Research reveals links between 39 National Trust for Scotland sites and notorious witch hunts

Nearly 40 sites run by the National Trust for Scotland (NTS) have links with Scotland's notorious witch hunts, according to new research for the charity.

Thursday, 6th January 2022, 11:43 am
Falkland Palace is one of 39 National Trust for Scotland sites said to have links with witch trials and witchcraft accusations.

Leading attractions including Falkland Palace and Culross, in Fife, Brodick Castle, on the Isle of Arran, the birthplaces of Robert Burns and JM Barrie, and Newhailes House, in East Lothian, are among 39 locations named.

Brodie Castle, in Moray, Culzean Castle in Ayrshire, Fyvie Castle, in Aberdeenshire, the House of Dun, in Melrose, and the House of Binns, in Linlithgow, are among the other sites identified by historian Dr Ciaran Jones.

His research, which focuses on the period between the passing of Scotland' s Witchcraft Act in 1563 and its repeal in 1736, recalls how how witch hunts “came in waves and intensity” which were focused in the Lothians, parts of Fife, Aberdeenshire, Stirlingshire and other parts of central Scotland.

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However, the islands of Canna, Iona, St Kilda, and Unst and Yell on Shetland are also identified.

The research explores why 85 per cent of the 4,000 people accused of witchcraft in Scotland were middle-aged women.

Dr Jones states: “Women were generally seen as more quarrelsome and were thought to resolve conflicts using words rather than physical violence.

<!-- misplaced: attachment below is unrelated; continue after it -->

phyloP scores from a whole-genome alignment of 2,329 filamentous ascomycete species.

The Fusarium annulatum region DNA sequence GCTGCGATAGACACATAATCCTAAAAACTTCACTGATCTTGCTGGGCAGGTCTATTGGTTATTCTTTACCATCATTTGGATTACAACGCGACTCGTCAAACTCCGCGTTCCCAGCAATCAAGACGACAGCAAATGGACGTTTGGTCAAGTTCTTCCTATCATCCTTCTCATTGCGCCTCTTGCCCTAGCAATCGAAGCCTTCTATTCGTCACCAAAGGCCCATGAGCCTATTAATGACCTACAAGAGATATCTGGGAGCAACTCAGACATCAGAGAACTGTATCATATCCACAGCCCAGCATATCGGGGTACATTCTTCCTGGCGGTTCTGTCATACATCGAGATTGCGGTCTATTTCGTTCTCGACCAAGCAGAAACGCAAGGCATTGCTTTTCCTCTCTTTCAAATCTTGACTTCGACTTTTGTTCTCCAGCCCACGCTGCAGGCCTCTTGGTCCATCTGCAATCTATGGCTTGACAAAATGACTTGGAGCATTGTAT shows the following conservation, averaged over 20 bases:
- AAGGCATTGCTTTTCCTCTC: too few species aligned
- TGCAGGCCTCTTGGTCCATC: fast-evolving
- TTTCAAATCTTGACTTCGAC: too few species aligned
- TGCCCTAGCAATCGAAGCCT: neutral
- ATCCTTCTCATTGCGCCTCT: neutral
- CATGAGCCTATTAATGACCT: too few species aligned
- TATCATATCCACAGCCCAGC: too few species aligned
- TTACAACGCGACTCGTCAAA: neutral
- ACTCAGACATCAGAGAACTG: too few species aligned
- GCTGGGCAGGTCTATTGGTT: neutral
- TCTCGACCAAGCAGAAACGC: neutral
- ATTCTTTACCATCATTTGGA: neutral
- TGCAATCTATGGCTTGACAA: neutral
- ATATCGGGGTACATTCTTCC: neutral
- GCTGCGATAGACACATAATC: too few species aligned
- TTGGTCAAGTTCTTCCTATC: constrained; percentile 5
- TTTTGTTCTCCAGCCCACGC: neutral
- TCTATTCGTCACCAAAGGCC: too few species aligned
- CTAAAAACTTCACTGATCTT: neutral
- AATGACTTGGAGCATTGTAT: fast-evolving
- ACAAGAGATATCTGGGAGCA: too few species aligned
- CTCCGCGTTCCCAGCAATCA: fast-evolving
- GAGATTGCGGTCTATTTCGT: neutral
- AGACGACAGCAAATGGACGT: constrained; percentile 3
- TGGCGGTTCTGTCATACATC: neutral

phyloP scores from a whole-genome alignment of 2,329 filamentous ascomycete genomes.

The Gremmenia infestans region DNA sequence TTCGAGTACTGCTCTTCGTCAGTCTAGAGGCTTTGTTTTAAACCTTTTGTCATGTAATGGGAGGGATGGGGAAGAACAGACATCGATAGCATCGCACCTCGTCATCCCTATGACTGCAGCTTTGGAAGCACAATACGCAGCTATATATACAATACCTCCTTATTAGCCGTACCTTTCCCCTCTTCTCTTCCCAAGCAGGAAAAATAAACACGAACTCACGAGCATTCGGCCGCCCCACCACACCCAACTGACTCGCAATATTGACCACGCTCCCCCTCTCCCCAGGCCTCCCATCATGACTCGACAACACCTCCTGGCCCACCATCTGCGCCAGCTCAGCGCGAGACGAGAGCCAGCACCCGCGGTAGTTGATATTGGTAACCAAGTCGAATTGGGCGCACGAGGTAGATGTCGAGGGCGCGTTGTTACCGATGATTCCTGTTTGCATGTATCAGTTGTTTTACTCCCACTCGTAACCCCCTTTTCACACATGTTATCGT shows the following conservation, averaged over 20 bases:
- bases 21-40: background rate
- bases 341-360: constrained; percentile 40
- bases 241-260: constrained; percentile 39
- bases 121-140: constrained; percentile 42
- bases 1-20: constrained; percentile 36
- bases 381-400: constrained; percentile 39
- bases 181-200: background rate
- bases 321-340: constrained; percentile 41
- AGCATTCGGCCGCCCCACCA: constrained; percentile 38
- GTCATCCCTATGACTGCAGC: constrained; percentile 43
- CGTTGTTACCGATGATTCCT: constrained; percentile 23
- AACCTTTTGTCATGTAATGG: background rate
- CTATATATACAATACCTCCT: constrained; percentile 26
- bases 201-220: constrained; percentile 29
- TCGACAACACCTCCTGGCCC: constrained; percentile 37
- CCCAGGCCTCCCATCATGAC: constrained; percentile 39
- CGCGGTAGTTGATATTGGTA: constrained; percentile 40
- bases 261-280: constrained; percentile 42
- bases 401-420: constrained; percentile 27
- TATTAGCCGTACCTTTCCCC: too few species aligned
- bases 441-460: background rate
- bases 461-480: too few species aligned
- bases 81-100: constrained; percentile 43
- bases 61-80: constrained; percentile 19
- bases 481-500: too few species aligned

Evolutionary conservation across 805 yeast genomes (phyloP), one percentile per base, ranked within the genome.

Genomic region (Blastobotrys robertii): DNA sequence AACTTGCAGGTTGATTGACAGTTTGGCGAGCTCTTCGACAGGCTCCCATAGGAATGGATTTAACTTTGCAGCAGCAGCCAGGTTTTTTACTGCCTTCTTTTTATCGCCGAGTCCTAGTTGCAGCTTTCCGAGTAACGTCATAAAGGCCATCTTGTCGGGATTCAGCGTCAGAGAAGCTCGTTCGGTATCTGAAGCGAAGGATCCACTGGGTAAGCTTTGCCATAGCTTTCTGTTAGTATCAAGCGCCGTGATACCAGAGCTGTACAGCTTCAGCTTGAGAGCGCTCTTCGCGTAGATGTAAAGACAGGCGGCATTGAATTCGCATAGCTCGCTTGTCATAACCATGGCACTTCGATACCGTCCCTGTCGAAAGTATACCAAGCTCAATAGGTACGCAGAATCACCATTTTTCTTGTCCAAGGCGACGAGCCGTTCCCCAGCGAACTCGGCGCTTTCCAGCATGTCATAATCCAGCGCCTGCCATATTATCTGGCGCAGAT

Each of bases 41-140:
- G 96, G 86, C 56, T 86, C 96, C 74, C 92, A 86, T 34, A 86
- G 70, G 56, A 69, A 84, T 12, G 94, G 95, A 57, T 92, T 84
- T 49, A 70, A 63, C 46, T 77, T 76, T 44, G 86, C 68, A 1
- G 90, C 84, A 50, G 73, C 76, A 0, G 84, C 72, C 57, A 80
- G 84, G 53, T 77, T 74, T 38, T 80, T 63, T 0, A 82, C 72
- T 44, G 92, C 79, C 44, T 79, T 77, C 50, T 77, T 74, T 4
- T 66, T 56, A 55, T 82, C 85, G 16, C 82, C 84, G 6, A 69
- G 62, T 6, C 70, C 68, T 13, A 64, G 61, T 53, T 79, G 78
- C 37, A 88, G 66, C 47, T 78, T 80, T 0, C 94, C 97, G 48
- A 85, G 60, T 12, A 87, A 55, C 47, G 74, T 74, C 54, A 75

"This idea that women were more likely to use words than men during confrontations made them more susceptible to witchcraft accusations, since, after all, witchcraft was also about the power of the spoken word.

"The Kirk in Scotland was also extremely concerned with femininity and, in particular, sexual crimes such as adultery and fornication.

"Women tended to be the focus of the Kirk’s discipline, mainly because it was easier to prove through pregnancy if a woman had committed such crimes. Transgressive women who shattered the ideal of the good and godly wife could find themselves more likely to be accused of witchcraft.

“It was also believed that witches were more likely to be women because of the stereotypical and misogynist view prevalent at the time that women were more easily seduced by the Devil.”

The report explains how witch-hunters were “usually men of some renown and standing”, including ministers and lairds, who were often ideologically motivated or sought to profit from their involvement.

Religious rhetoric was said to help provide justification for the hunting of witches considered to be “enemies of God and a threat to Christian communities”.

The report states: “Powerful and local individuals in the communities where accusations surfaced, and where most witch trials were conducted, had vested interests and exploited opportunities for witch-hunting.”

The research also recalls how methods of torture, including sleep deprivation, were used to extract confessions, with interrogators regularly securing the names of others who would go on to be accused.

The research was commissioned last year by NTS following an outcry over plans to name a new holiday apartment in a 500-year-old Edinburgh townhouse after a minister linked to the persecution of witches.

In its introduction to the research, NTS states: “These stories are a rich insight into the social and cultural world of early modern Scotland, stories that we naturally want to share with our visitors.

"But this is also a complex and challenging history, with difficult themes of violence and injustice, which make it all the more important that we tell these stories accurately and with sensitivity.”